The humble honey bee has always enjoyed a close, symbiotic relationship with humanity. Brittany possesses a rich tradition of beliefs and superstitions surrounding bees and beekeeping.
Category Archives: folklore
The Healing Stones of Brittany
The mysterious nature and brooding presence of the thousands of prehistoric megaliths that litter the landscape of Brittany have long fascinated both locals and visitors alike. Veneration of the region’s standing stones and ancient monuments continued for centuries after the arrival of Christianity. Perhaps the mystical aura of these massive blocks of stone retained ancient associations with death and the afterlife or possibly the stones held the folk-memory of a ritual significance once important in the religion of the later Celts? In addition to supernatural forces, the region’s ancient stones were also believed to possess the power to influence the lives of the common people. This is perhaps most clearly manifested in the many folk beliefs and old superstitions that linked the stones with good fortune and those most important, yet often most elusive, fundamental human needs: true love and good health.
The Cult of Rock and Stone
In Brittany, it seems almost impossible to travel more than a few miles without seeing some form of ancient megalith. While many are older than the written word, their real meanings today remain clouded in mystery, shrouded in superstition and folklore.
Some Superstitions of May Day
Representing one of the key stages in the life of the rural peasant farmer, the arrival of May announced the appearance of summer and the renewal of the land. Nature’s re-awakening reminded the Breton farmer of the fragility of the boundary that separated success from failure; the safety and joy of an abundant harvest or the misery of a winter spent in dire straits. Little wonder then that such notions of rebirth and new growth gave rise to superstitions and rituals designed to celebrate and encourage fertility and to protect the community against all opposing forces.
Some Customs of May Day
May Day is known as La Fête du Travail (Workers’ Day) in France and celebrated with a public holiday. It has become an occasion to be seen to campaign for workers’ rights and social justice but the date also carries a much older tradition here; it is also la Fête du Muguet, when sprigs of Lily of the Valley are presented to loved ones. However, in Brittany, the custom of using green foliage to express hope at this time of year extends back to antiquity.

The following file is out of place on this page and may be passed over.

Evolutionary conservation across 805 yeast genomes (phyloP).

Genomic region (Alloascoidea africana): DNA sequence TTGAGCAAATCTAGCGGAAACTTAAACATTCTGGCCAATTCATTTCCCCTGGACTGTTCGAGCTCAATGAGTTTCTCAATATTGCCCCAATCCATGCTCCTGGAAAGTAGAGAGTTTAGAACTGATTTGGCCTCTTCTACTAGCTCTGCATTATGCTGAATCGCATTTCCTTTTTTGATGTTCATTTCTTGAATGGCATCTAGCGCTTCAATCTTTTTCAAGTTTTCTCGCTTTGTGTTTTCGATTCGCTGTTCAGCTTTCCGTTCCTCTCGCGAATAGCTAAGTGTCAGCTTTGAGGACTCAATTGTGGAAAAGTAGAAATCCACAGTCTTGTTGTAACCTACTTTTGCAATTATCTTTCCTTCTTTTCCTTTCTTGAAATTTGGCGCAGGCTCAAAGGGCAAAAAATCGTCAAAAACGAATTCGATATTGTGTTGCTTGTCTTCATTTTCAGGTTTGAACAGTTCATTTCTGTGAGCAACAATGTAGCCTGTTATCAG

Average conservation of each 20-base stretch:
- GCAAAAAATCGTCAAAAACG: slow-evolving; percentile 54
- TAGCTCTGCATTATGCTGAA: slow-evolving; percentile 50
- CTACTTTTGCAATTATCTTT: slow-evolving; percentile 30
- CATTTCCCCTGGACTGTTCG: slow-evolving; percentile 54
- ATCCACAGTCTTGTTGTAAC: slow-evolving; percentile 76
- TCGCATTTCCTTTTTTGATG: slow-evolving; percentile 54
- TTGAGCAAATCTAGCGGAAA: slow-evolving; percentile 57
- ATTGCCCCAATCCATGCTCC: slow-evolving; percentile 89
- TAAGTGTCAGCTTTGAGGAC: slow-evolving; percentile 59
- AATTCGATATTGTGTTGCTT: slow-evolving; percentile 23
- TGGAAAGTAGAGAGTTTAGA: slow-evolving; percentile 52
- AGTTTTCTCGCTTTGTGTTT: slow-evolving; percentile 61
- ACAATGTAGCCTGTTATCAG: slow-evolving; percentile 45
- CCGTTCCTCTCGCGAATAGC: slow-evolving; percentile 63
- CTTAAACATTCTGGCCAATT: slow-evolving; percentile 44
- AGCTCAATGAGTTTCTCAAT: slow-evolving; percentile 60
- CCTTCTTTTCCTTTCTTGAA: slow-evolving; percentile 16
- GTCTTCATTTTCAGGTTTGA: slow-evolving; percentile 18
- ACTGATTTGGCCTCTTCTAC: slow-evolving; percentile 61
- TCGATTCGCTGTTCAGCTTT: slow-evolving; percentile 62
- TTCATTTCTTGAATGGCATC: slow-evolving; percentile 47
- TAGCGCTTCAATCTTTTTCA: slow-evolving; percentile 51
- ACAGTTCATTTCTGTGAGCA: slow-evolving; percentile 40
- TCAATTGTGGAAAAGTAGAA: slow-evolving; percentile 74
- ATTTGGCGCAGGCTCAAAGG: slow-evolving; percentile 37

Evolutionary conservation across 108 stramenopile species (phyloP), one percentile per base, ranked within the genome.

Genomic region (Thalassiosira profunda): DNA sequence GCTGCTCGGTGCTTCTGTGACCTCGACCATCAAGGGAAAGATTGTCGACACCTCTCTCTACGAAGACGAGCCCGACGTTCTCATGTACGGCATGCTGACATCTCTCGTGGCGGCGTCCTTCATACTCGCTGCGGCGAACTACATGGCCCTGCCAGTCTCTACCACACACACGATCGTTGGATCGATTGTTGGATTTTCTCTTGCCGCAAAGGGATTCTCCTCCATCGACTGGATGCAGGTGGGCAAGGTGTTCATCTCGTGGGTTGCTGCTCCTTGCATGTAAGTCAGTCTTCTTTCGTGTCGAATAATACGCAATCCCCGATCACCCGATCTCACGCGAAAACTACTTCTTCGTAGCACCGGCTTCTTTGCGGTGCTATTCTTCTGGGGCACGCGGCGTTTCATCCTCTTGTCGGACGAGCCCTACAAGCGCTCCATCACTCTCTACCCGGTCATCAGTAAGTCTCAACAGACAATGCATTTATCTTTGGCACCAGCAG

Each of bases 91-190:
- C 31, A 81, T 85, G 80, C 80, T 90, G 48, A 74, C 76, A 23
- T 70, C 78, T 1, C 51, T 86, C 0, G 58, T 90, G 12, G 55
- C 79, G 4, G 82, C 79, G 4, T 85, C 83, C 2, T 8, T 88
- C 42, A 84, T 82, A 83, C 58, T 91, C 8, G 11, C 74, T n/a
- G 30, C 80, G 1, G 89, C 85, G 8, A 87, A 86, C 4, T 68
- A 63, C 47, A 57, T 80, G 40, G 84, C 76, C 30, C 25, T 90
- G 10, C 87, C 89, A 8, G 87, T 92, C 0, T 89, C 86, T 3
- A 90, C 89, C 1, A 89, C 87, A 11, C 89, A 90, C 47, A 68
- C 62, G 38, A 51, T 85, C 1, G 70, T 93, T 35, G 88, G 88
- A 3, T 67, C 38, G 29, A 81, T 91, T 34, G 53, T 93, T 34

Customs and Superstitions of Easter
Across Brittany, a number of curious customs and strange superstitions were once very closely attached to the principal Christian festival of Easter and the Holy Week that led up to it.
How to Break a Spell
Popular belief in the power of witchcraft survived in Brittany long into the modern era; spells and curses, for good or ill, abounded in the common imagination. Thankfully, the unlucky few caught under the malignant shadow of an evil spell were not always doomed but had recourse to wise practitioners able to undo the spells cast by others and to offer their own charms of unbewitchment.
Brittany’s Tormented Tailors
The Brittany of yesteryear was not without its popular prejudices, chief amongst these was probably the utter disdain, or even contempt, held for those that practiced certain professions, such as notaries, priests, millers, fishmongers, horse skinners, pie carriers and cesspit emptiers. However, the profession that seems to have once aroused the most scorn in the heart of the rural peasant was that of tailor.
Mother of the Korrigans
The most commonly found supernatural creatures in the folklore of Brittany are the korrigans; a race of capricious magical dwarves who live underground surrounded by vast wealth and who venture out at night to play cruel tricks upon the race of humans that robbed them of their ancient, scared lands. Some tales claim that korrigans share the same roots as fairies, some that they are the descendants of the giant first men of Brittany and others that they are tormented souls, condemned to wander the moors in the dark.
The Superstitions of Sailors
The sea has always played an important part in the lifeblood of Brittany; its waters have nourished and sustained generations of Bretons since time immemorial but the price paid has often been so very high. Little wonder then that, in a land once seeped in legend and superstition, those hardy souls that risked their lives upon the roaring waves surrounded themselves in practices designed to preserve them from misfortune.